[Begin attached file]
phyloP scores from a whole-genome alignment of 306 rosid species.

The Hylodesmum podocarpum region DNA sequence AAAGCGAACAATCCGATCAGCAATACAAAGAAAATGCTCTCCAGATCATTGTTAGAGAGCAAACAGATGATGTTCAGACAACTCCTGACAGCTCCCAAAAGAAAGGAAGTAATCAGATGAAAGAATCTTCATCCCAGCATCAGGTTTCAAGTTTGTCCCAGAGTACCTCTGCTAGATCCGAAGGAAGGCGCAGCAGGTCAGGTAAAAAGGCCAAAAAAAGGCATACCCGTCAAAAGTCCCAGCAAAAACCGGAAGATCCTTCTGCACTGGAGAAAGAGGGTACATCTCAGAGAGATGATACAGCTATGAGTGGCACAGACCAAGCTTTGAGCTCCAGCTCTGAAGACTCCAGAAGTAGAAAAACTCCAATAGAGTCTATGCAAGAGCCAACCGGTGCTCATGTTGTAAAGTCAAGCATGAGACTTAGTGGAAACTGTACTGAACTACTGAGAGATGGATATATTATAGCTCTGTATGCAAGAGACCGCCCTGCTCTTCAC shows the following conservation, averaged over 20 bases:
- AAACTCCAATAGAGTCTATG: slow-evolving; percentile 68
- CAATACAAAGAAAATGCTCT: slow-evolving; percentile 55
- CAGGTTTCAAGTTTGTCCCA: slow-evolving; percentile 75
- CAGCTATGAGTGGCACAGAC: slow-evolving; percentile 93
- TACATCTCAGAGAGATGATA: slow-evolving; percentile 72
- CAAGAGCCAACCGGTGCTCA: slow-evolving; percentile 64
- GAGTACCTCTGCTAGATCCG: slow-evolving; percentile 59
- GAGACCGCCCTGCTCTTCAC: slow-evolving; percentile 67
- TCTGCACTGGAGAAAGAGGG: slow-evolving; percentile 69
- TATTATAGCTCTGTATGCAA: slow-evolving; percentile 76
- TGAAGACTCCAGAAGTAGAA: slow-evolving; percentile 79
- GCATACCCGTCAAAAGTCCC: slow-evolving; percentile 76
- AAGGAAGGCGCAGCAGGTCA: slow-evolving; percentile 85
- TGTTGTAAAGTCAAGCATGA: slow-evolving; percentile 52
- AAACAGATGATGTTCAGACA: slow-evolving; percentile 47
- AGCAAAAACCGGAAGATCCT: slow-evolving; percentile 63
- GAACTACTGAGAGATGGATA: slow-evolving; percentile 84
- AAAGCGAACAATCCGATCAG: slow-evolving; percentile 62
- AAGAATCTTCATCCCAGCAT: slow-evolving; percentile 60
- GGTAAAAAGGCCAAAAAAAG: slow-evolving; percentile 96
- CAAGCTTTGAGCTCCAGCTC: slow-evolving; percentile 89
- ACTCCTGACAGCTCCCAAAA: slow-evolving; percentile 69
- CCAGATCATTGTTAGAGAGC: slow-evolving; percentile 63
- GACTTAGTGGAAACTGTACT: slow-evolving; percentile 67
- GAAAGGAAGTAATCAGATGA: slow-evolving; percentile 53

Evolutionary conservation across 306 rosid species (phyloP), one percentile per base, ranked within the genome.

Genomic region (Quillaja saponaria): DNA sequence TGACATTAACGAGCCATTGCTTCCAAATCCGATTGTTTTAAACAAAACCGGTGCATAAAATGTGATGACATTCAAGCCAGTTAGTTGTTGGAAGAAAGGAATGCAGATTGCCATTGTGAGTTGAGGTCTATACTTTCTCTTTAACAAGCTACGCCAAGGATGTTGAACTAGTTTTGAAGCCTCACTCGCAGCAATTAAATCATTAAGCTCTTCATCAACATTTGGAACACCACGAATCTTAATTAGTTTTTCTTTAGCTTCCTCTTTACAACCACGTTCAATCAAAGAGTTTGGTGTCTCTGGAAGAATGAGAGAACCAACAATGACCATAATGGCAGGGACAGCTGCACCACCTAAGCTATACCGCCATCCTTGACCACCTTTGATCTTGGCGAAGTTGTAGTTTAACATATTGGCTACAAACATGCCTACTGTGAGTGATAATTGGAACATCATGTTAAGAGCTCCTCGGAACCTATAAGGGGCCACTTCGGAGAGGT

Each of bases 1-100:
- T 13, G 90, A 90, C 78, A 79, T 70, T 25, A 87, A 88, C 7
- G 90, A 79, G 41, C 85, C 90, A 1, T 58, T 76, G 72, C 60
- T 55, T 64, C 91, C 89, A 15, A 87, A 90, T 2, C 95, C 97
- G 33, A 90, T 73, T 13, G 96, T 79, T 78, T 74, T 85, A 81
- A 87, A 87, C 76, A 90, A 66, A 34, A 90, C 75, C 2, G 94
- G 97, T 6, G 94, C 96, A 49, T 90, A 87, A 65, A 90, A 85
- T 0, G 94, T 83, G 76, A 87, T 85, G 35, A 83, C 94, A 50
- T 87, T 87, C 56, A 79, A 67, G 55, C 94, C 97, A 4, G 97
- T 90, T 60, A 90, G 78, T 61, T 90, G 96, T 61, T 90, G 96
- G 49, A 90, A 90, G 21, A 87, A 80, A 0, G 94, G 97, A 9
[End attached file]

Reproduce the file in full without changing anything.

phyloP scores from a whole-genome alignment of 306 rosid species.

The Hylodesmum podocarpum region DNA sequence AAAGCGAACAATCCGATCAGCAATACAAAGAAAATGCTCTCCAGATCATTGTTAGAGAGCAAACAGATGATGTTCAGACAACTCCTGACAGCTCCCAAAAGAAAGGAAGTAATCAGATGAAAGAATCTTCATCCCAGCATCAGGTTTCAAGTTTGTCCCAGAGTACCTCTGCTAGATCCGAAGGAAGGCGCAGCAGGTCAGGTAAAAAGGCCAAAAAAAGGCATACCCGTCAAAAGTCCCAGCAAAAACCGGAAGATCCTTCTGCACTGGAGAAAGAGGGTACATCTCAGAGAGATGATACAGCTATGAGTGGCACAGACCAAGCTTTGAGCTCCAGCTCTGAAGACTCCAGAAGTAGAAAAACTCCAATAGAGTCTATGCAAGAGCCAACCGGTGCTCATGTTGTAAAGTCAAGCATGAGACTTAGTGGAAACTGTACTGAACTACTGAGAGATGGATATATTATAGCTCTGTATGCAAGAGACCGCCCTGCTCTTCAC shows the following conservation, averaged over 20 bases:
- AAACTCCAATAGAGTCTATG: slow-evolving; percentile 68
- CAATACAAAGAAAATGCTCT: slow-evolving; percentile 55
- CAGGTTTCAAGTTTGTCCCA: slow-evolving; percentile 75
- CAGCTATGAGTGGCACAGAC: slow-evolving; percentile 93
- TACATCTCAGAGAGATGATA: slow-evolving; percentile 72
- CAAGAGCCAACCGGTGCTCA: slow-evolving; percentile 64
- GAGTACCTCTGCTAGATCCG: slow-evolving; percentile 59
- GAGACCGCCCTGCTCTTCAC: slow-evolving; percentile 67
- TCTGCACTGGAGAAAGAGGG: slow-evolving; percentile 69
- TATTATAGCTCTGTATGCAA: slow-evolving; percentile 76
- TGAAGACTCCAGAAGTAGAA: slow-evolving; percentile 79
- GCATACCCGTCAAAAGTCCC: slow-evolving; percentile 76
- AAGGAAGGCGCAGCAGGTCA: slow-evolving; percentile 85
- TGTTGTAAAGTCAAGCATGA: slow-evolving; percentile 52
- AAACAGATGATGTTCAGACA: slow-evolving; percentile 47
- AGCAAAAACCGGAAGATCCT: slow-evolving; percentile 63
- GAACTACTGAGAGATGGATA: slow-evolving; percentile 84
- AAAGCGAACAATCCGATCAG: slow-evolving; percentile 62
- AAGAATCTTCATCCCAGCAT: slow-evolving; percentile 60
- GGTAAAAAGGCCAAAAAAAG: slow-evolving; percentile 96
- CAAGCTTTGAGCTCCAGCTC: slow-evolving; percentile 89
- ACTCCTGACAGCTCCCAAAA: slow-evolving; percentile 69
- CCAGATCATTGTTAGAGAGC: slow-evolving; percentile 63
- GACTTAGTGGAAACTGTACT: slow-evolving; percentile 67
- GAAAGGAAGTAATCAGATGA: slow-evolving; percentile 53

Evolutionary conservation across 306 rosid species (phyloP), one percentile per base, ranked within the genome.

Genomic region (Quillaja saponaria): DNA sequence TGACATTAACGAGCCATTGCTTCCAAATCCGATTGTTTTAAACAAAACCGGTGCATAAAATGTGATGACATTCAAGCCAGTTAGTTGTTGGAAGAAAGGAATGCAGATTGCCATTGTGAGTTGAGGTCTATACTTTCTCTTTAACAAGCTACGCCAAGGATGTTGAACTAGTTTTGAAGCCTCACTCGCAGCAATTAAATCATTAAGCTCTTCATCAACATTTGGAACACCACGAATCTTAATTAGTTTTTCTTTAGCTTCCTCTTTACAACCACGTTCAATCAAAGAGTTTGGTGTCTCTGGAAGAATGAGAGAACCAACAATGACCATAATGGCAGGGACAGCTGCACCACCTAAGCTATACCGCCATCCTTGACCACCTTTGATCTTGGCGAAGTTGTAGTTTAACATATTGGCTACAAACATGCCTACTGTGAGTGATAATTGGAACATCATGTTAAGAGCTCCTCGGAACCTATAAGGGGCCACTTCGGAGAGGT

Each of bases 1-100:
- T 13, G 90, A 90, C 78, A 79, T 70, T 25, A 87, A 88, C 7
- G 90, A 79, G 41, C 85, C 90, A 1, T 58, T 76, G 72, C 60
- T 55, T 64, C 91, C 89, A 15, A 87, A 90, T 2, C 95, C 97
- G 33, A 90, T 73, T 13, G 96, T 79, T 78, T 74, T 85, A 81
- A 87, A 87, C 76, A 90, A 66, A 34, A 90, C 75, C 2, G 94
- G 97, T 6, G 94, C 96, A 49, T 90, A 87, A 65, A 90, A 85
- T 0, G 94, T 83, G 76, A 87, T 85, G 35, A 83, C 94, A 50
- T 87, T 87, C 56, A 79, A 67, G 55, C 94, C 97, A 4, G 97
- T 90, T 60, A 90, G 78, T 61, T 90, G 96, T 61, T 90, G 96
- G 49, A 90, A 90, G 21, A 87, A 80, A 0, G 94, G 97, A 9